Kelly [4:47] I completely agree. And also, it can appear limiting on your resume as well, when you're trying to find a new job when they're, you know, somebody may review your resume, like you have experience, maybe working in, you know, Python or whatever. But your job title says you've been a front end engineer all of your life. And you have to prove yourself in other ways. And I mean, that's also why it's important to you know, find side projects and build out things on GitHub been know, whatever, wherever you want to, you know, host all that stuff. But all that just said, Yes, I absolutely agree with you.
Ali [5:21] Yeah, I think that I can talk about this a lot. Because as we're going through this, I have held a lot of these titles today, some officially some artificially. And my career hasn't been that that long, I think I got my first paying job in tech like six years ago. So all that to say is that you can definitely jump around, you don't have to lock yourself into one title. And those titles are going to look so different at different places, like what's called a developer, some places as a software engineer, other places as a front end engineer, other places like these things don't necessarily carry over super well, from company to company, they're going to have different silos and different titles everywhere. And also, I think that if you're working at early stage startups specifically, or if you're a founder or something along those lines, you're going to be wearing a lot of hats. So definitely the title. So you don't you don't fit in super well there.
Emma [6:18] One thing that really bothers me and again, I'm going to be very frank about this, because I have strong opinions on this is when companies put out an application, or a job posting for, let's say, for any developer, and within the required skills, they asked you that you have SQL or like sequel experience, and like you've worked with Python, and MIPS assembly language, and like these unrealistic job requirements, two points to this one is you should never be afraid to apply for a job, if you don't meet all of the requirements, almost no one does. And to please stop trying to, you know, get a deal on specific skill sets by listing it under a job role that's typically paid less. So let's say you're hiring for a UI developer, but you want someone with like SQL and back end skills, please don't do that. Because then you're you're shortchanging people on their value in their worth, right? If you want someone that can work the full stack, they should be compensated fairly. And that's something that I'm very strongly, you know, I have a lot of strong feelings about because I think it's easy for companies to put labels on us and to just look at us as assets. And realistically, we're all people with family support, and we should be compensated fairly. So if you decide to go with a company who wants you to work, you know, across the stack, and you've got a very renowned set of skills, like make sure that you're being compensated for that.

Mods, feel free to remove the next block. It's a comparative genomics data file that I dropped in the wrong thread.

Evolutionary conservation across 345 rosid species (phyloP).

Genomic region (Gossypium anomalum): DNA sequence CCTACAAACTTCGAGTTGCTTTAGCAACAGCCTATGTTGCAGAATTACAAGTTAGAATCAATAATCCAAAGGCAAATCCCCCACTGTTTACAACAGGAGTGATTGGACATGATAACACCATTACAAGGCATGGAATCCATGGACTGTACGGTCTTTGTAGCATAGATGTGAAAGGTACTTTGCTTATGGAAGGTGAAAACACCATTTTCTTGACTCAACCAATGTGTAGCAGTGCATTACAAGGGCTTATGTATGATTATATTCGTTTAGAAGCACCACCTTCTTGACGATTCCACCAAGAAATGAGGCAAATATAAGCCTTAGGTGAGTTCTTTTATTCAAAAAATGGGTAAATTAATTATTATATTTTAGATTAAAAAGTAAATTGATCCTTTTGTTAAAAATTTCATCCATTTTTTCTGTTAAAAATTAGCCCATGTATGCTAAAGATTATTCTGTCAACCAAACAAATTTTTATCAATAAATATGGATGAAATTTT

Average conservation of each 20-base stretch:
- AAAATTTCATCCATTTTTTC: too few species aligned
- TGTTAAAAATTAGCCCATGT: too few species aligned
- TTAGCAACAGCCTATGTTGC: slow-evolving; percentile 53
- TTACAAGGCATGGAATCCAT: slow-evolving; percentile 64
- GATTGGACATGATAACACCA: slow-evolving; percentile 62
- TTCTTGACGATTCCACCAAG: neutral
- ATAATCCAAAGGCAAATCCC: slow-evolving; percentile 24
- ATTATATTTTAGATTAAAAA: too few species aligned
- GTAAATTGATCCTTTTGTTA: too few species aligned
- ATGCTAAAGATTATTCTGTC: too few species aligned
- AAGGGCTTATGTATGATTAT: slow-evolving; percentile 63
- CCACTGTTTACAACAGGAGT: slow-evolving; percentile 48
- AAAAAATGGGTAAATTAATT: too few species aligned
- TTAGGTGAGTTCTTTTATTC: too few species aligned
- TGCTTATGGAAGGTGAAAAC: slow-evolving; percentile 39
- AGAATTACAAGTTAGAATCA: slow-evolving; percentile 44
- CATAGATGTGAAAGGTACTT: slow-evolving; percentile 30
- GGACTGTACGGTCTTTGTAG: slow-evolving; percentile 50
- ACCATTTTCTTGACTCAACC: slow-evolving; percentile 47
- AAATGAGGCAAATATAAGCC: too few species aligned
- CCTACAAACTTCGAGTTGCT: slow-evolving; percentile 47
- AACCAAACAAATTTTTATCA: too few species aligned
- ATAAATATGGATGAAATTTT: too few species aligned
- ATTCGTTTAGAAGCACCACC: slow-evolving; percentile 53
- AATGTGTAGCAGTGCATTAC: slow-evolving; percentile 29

Kelly [7:33] I agree with that. And also just an additional note there. So for larger companies, who maybe have an external HR team who are listing these positions, so they have recruiters, please educate them on what these technologies are, that they're, they're listing for, you know, how many times you've come across a job description that asks for, like, 18 years of swift experience, you know, something that hasn't even existed for that long. So it's really important to also educate those who are trying to find somebody for that position to fill. So you know, there has to be that open line of communication, or else you're never going to find somebody who's a good fit.